Review: Nokia Reading
We recently reported that Nokia Reading was finally rolling out to Lumia devices, and only a few days later we have it in our hands here at All About Windows Phone. Here's our in-depth review, exploring every detail of what this latest Nokia exclusive has to offer Lumia toting book worms. What we have here is painless purchasing, and a reading experience that is on par with competing products. The only fly in the ointment is the potential of lock-in for those using multiple device platforms.
Version Reviewed: 1.0
Nokia Reading is the latest of Nokia's exclusive applications; along with Nokia Music it provides another exclusive content consumption channel. As discussed with the head of Nokia Reading's user experience team in an interview by Nokia Conversations, this first release focused on getting and reading ebooks. The RSS feed reading capability (News Stream) and audio book support that some users may have read about will be coming in later versions.
Navigating the application
Nokia Reading's top-level screen has three sections: My books, Bookstore, and Booklists. Under each, cover art of relevant and featured books is displayed.
Clearly, the bookstore is a fundamental part of Nokia Reading, and the MetroUI panorama works very well for discovering ebooks. The bookstore panorama sections are 'featured books', 'booklists' (same as above), and 'genres'.
Booklists can be thought of as the literary equivalent of Mix Radio in Nokia Music – that is content recommended by Nokia around certain ideas or sub-genres. They could change over time, but at the time of writing consist of 'Top Ebooks', 'Ebooks for less', 'Free Ebooks', 'New releases', 'Ebooks under £5', 'Quick reads', 'Popular non-fiction', 'Dark Romance', 'Out of this world', 'Escape the everyday', 'Masters of suspense', 'The sports page', and 'Kids and teen reads'.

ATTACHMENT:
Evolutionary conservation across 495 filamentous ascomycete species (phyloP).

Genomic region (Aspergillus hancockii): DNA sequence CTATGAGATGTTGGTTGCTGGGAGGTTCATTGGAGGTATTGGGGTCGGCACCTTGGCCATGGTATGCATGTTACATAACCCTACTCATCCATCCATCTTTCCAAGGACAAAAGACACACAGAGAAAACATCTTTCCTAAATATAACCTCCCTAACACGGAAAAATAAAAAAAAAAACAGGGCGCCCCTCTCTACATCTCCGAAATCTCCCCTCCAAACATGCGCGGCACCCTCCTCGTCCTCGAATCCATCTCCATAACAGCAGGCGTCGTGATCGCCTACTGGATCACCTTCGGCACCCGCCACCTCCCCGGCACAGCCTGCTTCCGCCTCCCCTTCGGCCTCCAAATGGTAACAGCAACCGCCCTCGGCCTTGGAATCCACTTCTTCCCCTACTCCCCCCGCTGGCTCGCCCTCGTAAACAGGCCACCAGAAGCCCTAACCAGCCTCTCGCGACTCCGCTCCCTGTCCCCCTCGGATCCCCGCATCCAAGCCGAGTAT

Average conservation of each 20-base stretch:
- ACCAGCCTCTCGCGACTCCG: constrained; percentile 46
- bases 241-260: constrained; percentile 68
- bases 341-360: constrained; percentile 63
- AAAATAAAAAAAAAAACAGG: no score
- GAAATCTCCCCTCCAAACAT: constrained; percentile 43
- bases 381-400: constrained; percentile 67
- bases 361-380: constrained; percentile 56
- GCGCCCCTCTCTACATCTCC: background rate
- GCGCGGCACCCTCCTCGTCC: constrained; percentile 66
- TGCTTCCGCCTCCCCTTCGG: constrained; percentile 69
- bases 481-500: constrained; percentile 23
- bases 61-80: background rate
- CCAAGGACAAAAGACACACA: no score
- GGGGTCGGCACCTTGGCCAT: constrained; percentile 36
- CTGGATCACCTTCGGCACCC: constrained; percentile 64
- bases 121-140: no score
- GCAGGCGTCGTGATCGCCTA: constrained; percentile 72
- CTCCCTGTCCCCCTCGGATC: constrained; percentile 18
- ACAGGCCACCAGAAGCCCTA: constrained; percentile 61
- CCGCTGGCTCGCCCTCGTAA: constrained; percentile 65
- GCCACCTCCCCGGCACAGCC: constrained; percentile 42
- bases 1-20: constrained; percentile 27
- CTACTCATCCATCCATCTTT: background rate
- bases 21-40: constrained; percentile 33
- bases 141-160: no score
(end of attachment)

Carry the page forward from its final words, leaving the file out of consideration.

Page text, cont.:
Genres provide much wider categories, based on more recognisable terms. Tapping through to any single genre provides a new panorama where the user can see books listed under 'bestsellers', 'by release date', and 'by price'. All of which are great ways to find whatever you're looking for, whether you want something popular, recent, or cheap. There are quite a number of books available for nothing or less than £1.00.
The genres on offer are Biography, Business, Children's fiction, Family and relationships, Fiction and literature, Free classics, Historical Fiction, History, Humour, Mystery and thrillers, Non-fiction, Politics and current events, Romance, Science fiction and fantasy, Self-Improvement, Sports, and Young adult fiction.
Once you've settled on a book to read, you need to get it to your device, and this is where the user experience closely replicates that of the Windows Phone marketplace – which is good as it provides consistency.
Details for each book provide a summary, file format (always EPUB, as far as we've seen), author, ISBN, etc. Additionally, just like the application marketplace, some titles have a 'Try' option, whereby you can download a limited amount of the book, usually the first chapter, to try before you buy. This mirrors the philosophy of "customers should never regret a purchase" espoused by the Windows Phone development team, and is a positive differentiator from the Amazon Kindle application.
Purchases are linked to your Nokia account, and Nokia Reading will already know your username from when you set up your Lumia device. However, you will have to provide your password. At this point, if you've purchased items through Nokia before, e.g. on a Symbian device, your payment details will already be stored.